At first, we determined whether either sodium or calcium was pathophysiologically altered during ischemia and reperfusion in perfused rat hearts. We observed that the sodium content of the ischemic myocardium increased in an ischemic duration-dependent manner, whereas there was no change in myocardial calcium content during ischemia, as shown in Fig. 2. Although the NMR study has shown an increase in the intracellular free calcium [18], the present results showed that massive accumulation of calcium in cardiac cells during ischemia would be unlikely. When the heart was reperfused after 30–35 min of ischemia, a further increase in sodium content was seen, suggesting that an additional influx of sodium into the intracellular space occurred in the heart in which severe sodium overload had been evoked during ischemia. Since several investigators suggest that a sodium/hydrogen exchanger may function during the early phase of reperfusion [3,19,20], it is likely that myocardial sodium during reperfusion may be accumulated via this antiporter. Reperfusion also increased the myocardial calcium content. This calcium influx may be exerted via the sodium/calcium exchanger [21]. As shown in Fig. 2, we also observed that the degrees of myocardial sodium accumulation during ischemia and ischemia/reperfusion were dependent on the duration of the ischemia loaded. There was no significant relation between the myocardial calcium content at the end of ischemia and post-ischemic recovery of LVDP. In contrast, the myocardial calcium accumulation of the reperfused heart was dependent on duration of ischemia. These findings suggest that sodium accumulation during ischemia may initiate the ionic disturbance, such as calcium overload, in the ischemic/reperfused heart.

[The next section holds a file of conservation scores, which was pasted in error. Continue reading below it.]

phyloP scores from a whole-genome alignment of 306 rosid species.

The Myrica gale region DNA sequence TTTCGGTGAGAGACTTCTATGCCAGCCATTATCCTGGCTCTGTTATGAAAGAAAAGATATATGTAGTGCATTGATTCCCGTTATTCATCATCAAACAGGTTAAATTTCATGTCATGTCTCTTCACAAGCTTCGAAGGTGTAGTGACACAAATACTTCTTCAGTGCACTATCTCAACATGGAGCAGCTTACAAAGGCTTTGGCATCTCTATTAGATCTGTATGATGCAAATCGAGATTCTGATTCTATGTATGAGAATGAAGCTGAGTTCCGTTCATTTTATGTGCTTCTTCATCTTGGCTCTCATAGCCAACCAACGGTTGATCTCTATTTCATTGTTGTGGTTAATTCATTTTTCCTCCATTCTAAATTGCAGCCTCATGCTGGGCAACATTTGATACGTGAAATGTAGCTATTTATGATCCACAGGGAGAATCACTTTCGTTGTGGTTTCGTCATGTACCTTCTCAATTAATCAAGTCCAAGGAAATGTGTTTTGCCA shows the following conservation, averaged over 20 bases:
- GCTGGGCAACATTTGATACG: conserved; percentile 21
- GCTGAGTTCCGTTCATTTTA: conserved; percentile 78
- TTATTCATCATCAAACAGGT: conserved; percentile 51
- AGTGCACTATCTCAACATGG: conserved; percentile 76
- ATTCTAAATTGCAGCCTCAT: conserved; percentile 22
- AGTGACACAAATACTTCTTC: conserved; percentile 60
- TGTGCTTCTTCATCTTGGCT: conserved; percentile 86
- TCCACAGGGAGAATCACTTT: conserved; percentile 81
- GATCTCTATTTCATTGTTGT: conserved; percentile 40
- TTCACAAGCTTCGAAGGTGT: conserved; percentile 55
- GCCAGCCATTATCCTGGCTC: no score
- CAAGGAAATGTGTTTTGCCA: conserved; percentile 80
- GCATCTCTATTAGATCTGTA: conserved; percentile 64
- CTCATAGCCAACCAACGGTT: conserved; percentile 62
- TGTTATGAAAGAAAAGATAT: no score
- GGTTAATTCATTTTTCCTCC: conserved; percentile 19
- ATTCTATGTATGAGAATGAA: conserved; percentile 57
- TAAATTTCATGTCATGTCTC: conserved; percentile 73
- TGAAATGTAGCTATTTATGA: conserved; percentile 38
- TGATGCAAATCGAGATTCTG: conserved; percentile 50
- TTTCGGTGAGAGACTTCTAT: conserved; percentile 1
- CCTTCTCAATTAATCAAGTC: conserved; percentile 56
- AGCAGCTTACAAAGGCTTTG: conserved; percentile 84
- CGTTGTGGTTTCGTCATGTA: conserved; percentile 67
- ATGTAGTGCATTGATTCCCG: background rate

There are several pathways for sodium entry into cardiac cells, including fast sodium channels, sodium/hydrogen exchanger, sodium/calcium exchanger, and passive sodium influx under physiological and pathophysiological conditions [1]. In a previous study [22], we observed the improvement of ischemia/reperfusion-induced ionic disturbance and contractile failure by fast sodium channel blockers such as TTX, lidocaine, and quinidine and a sodium/hydrogen exchanger inhibitor, dimethyl amiloride [2,22–24]. These previous findings suggest that inhibition of sodium channel or sodium/hydrogen exchanger may, at least in part, play an important role in the ischemia-induced myocardial sodium accumulation and that contribution of a single pathway to this effect would be unlikely. Recently, several studies [5,25] have shown the presence of a persistent and inactivation-resistant sodium current in cardiac cells. This sodium current is observed when the cells are hypoxic, evoked by depolarization, or blocked by TTX or lidocaine. Thus, this current may be entirely different from the physiological fast sodium current. The exact route for sodium entry under the ischemic conditions remains to be elucidated.

4.2 Effects on high-energy phosphates